“It’s such fool’s gold to think somebody’s going to jump back into NBA basketball after you haven’t played for so long. I don’t care how athletic he is,” Brown said. “It’s a man’s world, this league, and there’s a physicality and there’s a real-time reaction you have to have to play in the game. You can’t make that up in practice, you can’t make that up playing one-on-one, but you can better position him instead of just going out to get shots. I want him to feel a body, get hit, hit back, play one-on-one, those types of things.”

Noel had been assigned to the Sixers’ Development League affiliate, the Delaware 87ers, to get in practice time when the Sixers had a game. The Sixers may forego another assignment and keep Noel at their facility as the Sevens also have two games in the next three days. 

Joel Embiid finally struggles in Sixers' loss to Nuggets

Joel Embiid finally struggles in Sixers' loss to Nuggets

BOX SCORE

Joel Embiid has been making the NBA look easy. Rookie of the Month honors, five double-doubles in 13 games, seven performances of 20 points or more … all having missed the last two years rehabbing from foot injuries.

Embiid, though, still is a player learning the league. Night’s like Monday’s lackluster showing are going to happen, even if it seemed unexpected against the struggling Denver Nuggets.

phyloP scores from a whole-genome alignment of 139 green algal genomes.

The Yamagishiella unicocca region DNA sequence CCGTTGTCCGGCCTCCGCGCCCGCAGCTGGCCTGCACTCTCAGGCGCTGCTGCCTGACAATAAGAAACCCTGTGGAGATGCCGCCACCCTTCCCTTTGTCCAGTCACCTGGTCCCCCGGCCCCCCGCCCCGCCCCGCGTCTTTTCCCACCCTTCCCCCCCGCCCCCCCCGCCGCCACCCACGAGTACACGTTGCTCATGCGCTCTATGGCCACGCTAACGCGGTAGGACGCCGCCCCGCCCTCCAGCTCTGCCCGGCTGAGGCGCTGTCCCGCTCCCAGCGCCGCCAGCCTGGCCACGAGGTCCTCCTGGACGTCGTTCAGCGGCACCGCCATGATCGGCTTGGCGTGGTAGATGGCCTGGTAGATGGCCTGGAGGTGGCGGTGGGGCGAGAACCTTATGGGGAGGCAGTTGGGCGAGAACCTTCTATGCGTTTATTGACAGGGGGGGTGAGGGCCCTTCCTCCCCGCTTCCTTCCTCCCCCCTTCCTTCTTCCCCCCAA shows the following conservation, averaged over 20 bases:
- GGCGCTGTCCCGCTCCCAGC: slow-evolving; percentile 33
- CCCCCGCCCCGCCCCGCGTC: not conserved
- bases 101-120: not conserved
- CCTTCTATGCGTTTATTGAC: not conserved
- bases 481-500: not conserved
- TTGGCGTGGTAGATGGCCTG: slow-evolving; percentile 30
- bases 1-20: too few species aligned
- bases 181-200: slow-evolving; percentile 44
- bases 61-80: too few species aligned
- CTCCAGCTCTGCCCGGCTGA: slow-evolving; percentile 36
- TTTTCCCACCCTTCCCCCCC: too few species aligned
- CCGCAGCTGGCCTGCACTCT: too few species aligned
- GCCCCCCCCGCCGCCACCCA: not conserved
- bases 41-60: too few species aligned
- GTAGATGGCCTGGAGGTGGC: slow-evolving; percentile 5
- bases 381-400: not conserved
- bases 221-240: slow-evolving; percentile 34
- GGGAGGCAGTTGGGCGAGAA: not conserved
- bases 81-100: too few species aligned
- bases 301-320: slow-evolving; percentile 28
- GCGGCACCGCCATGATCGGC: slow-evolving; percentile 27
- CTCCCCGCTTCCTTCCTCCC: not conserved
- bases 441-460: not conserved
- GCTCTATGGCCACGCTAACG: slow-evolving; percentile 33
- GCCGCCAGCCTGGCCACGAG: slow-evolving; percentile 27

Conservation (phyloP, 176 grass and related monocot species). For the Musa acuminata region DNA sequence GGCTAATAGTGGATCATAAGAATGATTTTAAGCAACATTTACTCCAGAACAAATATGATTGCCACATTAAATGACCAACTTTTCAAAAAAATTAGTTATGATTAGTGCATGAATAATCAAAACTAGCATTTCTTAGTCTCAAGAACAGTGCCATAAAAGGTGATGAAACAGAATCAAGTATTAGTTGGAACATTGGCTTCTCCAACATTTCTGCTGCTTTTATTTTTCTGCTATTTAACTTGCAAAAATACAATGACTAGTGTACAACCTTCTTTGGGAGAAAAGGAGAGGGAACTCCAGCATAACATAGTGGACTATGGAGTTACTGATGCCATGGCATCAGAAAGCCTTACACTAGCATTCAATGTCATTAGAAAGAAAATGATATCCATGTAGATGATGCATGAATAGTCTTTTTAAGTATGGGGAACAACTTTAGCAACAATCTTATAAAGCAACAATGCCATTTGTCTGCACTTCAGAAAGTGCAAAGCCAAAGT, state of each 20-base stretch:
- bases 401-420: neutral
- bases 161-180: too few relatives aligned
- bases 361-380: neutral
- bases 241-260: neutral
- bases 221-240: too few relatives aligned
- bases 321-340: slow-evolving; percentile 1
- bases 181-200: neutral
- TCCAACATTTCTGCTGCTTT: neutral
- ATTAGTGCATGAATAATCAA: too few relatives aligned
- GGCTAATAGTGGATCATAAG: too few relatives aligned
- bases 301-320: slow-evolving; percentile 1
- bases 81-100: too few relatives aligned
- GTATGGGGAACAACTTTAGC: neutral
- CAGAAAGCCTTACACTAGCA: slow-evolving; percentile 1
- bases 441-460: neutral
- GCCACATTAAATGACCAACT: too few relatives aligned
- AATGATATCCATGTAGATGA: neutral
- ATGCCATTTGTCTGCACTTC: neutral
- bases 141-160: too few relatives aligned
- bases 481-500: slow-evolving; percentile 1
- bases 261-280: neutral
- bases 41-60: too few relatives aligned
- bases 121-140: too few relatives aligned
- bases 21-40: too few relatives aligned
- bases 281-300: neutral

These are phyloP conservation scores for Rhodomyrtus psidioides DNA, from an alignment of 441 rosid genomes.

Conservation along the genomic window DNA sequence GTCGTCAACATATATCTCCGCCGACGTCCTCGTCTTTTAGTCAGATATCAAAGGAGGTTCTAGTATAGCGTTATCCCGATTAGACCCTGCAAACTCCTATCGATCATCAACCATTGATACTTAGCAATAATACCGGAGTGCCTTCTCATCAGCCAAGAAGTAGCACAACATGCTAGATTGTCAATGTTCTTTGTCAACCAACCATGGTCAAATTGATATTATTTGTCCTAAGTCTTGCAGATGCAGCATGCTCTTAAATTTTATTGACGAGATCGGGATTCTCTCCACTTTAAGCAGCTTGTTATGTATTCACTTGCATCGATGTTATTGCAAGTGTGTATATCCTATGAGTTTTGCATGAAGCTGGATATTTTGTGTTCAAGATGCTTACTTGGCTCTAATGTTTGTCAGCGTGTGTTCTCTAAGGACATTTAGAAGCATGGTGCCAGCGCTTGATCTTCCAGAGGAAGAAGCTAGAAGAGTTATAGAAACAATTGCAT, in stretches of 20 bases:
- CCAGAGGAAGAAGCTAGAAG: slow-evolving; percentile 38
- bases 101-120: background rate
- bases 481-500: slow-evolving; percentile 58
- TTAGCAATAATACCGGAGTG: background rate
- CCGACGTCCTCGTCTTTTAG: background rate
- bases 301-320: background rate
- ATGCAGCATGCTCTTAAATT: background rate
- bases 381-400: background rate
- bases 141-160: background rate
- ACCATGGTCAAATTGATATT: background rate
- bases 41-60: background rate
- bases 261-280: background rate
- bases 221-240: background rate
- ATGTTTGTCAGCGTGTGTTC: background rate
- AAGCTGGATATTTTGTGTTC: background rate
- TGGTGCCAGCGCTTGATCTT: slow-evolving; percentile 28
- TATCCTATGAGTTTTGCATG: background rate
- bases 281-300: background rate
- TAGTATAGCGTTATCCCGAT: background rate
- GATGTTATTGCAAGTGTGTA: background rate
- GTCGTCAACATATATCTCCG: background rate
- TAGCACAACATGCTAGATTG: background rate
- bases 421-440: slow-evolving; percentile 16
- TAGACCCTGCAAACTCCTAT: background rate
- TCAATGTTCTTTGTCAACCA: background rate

“We’ve been used to seeing Jo have superhuman nights,” Brett Brown said after the Sixers’ 106-98 loss (see Instant Replay). “I thought Joel was down tonight.” 

Embiid tallied a total 16 points (5 for 15 from the field, 1 for 3 from three, 5 for 6 from the line) with four rebounds, one assist, a career-high five blocks, three turnovers and three fouls in 25:32. 

He had a quiet first half with six points (2 for 5 from the field) and one rebound in 9:21. The biggest struggle came in the third quarter. Embiid scored a single point off a free throw and shot 0 for 6 from the floor. By the end of three, he was shooting 18.2 percent. 

The big man said he needed to be better at passing out of the double team. He committed two turnovers in the third. 

“I wasn’t getting to my spot and I wasn’t getting what I’m used to getting,” Embiid said of the first three quarters. “I’m going to go back and watch the tape and see what I did wrong.” 

Embiid bounced back for another Embiid-like offensive effort in the fourth. He dropped nine points off an efficient 3 for 4 shooting in 7:31. Still, it wasn’t enough. 

“I made a couple shots,” Embiid said. “It didn’t help us win, so I don’t think it matters.”

Brown noticed Embiid rushing his game. He also thought Embiid’s balance was off, something the big man has been dealing with all season as he continues to find his legs. 

Embiid will not play in Tuesday's game against the Grizzlies. It is part of his workload management in which he does not play both games of a back-to-back. Expect him to hone in on game film until his next matchup, and get back on the roller coaster that can be a first year in the NBA. 

“It's just part of a young man's growth,” Brown said. “It just happens. I don't think we need to read too deeply into it. I think, in many ways, to expect from time to time not as good of a performance as we have been used to is fair enough.”